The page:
History of Economic Thought
Econ. 3173

Course Objectives:

The major aims of this course are to chart the development of economics through the ages and to understand how the past ideas in economics have contributed to the scope and content of modern economics. We shall discuss major methodological issues in the development of the ideas, understand the relationship between development of a theory and the prevailing socioeconomic conditions, examine internal working of the theories that provide particularly useful insights and their broader implications for the formulation of economic and social policy.

Although we shall review the development of economic ideas from Aristotle to the present, our focus will however be on the major contributions to economic analysis from Adam Smith to Alfred Marshall.

Organization:

This is a seminar course. All students are expected to work collaboratively in person and through the electronic media. We shall have our distribution list on the computer network to enable us to bounce our ideas with each other twenty-four hours a day, seven days a week! We shall attempt to cover the material presented in chapters 1-11 and 14 in the text indicated below. Coverage of the material in other chapters will depend on the availability of time and your enthusiasm.

You are expected to review assigned segments of two original works and complete your assignments on time for each class and present them to the class for discussion. In addition, you are expected to maintain your learning log and submit it to me at the end of Wednesday classes. Late assignments/learning log will not be accepted without a valid excuse.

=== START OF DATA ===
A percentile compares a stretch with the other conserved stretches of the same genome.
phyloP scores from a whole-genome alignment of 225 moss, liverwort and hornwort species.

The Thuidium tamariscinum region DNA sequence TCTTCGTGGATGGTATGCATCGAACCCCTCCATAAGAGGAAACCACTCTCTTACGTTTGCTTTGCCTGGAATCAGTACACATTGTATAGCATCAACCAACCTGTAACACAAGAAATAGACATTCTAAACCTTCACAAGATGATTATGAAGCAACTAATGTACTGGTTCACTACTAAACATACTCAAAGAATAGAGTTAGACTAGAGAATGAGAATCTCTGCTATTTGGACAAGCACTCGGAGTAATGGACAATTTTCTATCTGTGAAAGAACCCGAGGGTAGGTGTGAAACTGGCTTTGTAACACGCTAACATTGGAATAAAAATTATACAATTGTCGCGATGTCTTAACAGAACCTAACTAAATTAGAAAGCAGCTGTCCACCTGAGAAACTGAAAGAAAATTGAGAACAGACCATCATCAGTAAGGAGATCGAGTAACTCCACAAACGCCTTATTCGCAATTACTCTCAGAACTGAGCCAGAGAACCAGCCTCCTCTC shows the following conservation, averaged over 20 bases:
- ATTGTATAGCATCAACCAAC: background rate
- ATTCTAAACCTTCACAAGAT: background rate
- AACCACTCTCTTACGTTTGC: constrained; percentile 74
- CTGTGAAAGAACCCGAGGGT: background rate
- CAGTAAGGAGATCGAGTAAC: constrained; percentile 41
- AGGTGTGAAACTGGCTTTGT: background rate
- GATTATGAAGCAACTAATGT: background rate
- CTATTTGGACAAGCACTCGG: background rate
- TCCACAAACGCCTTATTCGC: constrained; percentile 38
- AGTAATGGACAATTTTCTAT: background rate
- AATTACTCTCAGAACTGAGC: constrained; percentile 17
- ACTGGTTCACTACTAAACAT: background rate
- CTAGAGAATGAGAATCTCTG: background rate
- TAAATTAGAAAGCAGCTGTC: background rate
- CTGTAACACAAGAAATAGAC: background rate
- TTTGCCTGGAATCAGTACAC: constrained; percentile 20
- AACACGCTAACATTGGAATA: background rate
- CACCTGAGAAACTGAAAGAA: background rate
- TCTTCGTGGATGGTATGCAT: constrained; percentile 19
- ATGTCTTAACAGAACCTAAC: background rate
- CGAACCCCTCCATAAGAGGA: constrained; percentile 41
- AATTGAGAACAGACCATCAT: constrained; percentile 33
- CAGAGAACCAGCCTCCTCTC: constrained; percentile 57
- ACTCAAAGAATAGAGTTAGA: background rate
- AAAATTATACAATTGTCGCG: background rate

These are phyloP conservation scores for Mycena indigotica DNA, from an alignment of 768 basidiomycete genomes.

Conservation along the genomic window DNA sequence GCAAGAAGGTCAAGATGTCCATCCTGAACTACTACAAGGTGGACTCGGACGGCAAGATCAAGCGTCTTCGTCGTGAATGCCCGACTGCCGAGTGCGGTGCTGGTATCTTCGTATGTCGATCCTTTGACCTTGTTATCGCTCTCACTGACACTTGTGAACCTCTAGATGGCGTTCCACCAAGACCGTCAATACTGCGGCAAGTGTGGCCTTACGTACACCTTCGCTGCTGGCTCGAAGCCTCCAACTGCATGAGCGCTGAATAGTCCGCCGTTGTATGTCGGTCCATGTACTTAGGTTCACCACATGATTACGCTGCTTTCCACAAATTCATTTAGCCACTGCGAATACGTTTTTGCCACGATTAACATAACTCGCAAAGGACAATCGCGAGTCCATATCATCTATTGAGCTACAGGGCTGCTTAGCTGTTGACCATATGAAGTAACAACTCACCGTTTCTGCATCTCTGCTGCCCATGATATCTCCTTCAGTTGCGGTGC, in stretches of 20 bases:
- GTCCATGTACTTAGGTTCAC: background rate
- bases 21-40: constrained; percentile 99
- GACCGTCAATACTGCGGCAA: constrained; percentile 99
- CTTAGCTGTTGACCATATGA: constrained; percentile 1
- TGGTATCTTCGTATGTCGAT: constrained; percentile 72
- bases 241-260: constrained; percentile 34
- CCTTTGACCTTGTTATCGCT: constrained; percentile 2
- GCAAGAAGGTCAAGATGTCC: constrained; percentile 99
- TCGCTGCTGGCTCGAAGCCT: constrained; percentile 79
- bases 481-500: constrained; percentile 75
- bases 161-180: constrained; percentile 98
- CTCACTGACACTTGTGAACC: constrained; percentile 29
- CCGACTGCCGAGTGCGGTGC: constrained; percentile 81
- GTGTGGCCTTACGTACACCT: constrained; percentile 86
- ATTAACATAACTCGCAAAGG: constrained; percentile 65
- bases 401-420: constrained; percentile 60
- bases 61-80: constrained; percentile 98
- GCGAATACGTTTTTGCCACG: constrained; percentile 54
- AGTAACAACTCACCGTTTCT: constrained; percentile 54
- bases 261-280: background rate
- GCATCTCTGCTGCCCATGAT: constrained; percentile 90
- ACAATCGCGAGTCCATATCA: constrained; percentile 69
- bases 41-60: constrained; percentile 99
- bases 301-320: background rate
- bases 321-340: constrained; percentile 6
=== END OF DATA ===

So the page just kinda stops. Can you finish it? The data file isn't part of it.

Evaluation:

Class Assignments: 40 marks
Learning log and active participation: 30 marks
Comprehensive exam: 30 marks

Text:

Harry Landreth and David C. Colander, History of Economic Thought, Third Edition, 1994

This book is only a guide to the coverage of material and approach to the study. History of Economic Thought, as any other history course, requires many more readings. A list of suggested readings are given at the end of each chapter in the book and several of them and others will be assigned to you to gain a better grasp of the subject matter as we proceed.

Personal Contact:

Personal contact with each other is very important in the collaborative form of learning. We shall maintain a distribution list of all students in the course, including myself, so that you can reach any or all of us at any time to discuss a problem. I am, in person, sure to be available during the office hours indicated above. At other times, please drop in and see if I am there, or phone, or send an e-mail message. Further, if , at any time, you wish to have an informal discussion over a coffee or lunch break, you are most welcome!

Who should take this course?:

If you have a good background of the principles of economics from an intro course and you are keen to learn the development of economic ideas over time and their implications for the principles of modern economics and policies, you will enjoy the course. Your background in the intermediate micro and macro theory will be an asset but it is not essential. The course is strongly recommended for students planning to pursue a graduate programme in economics.


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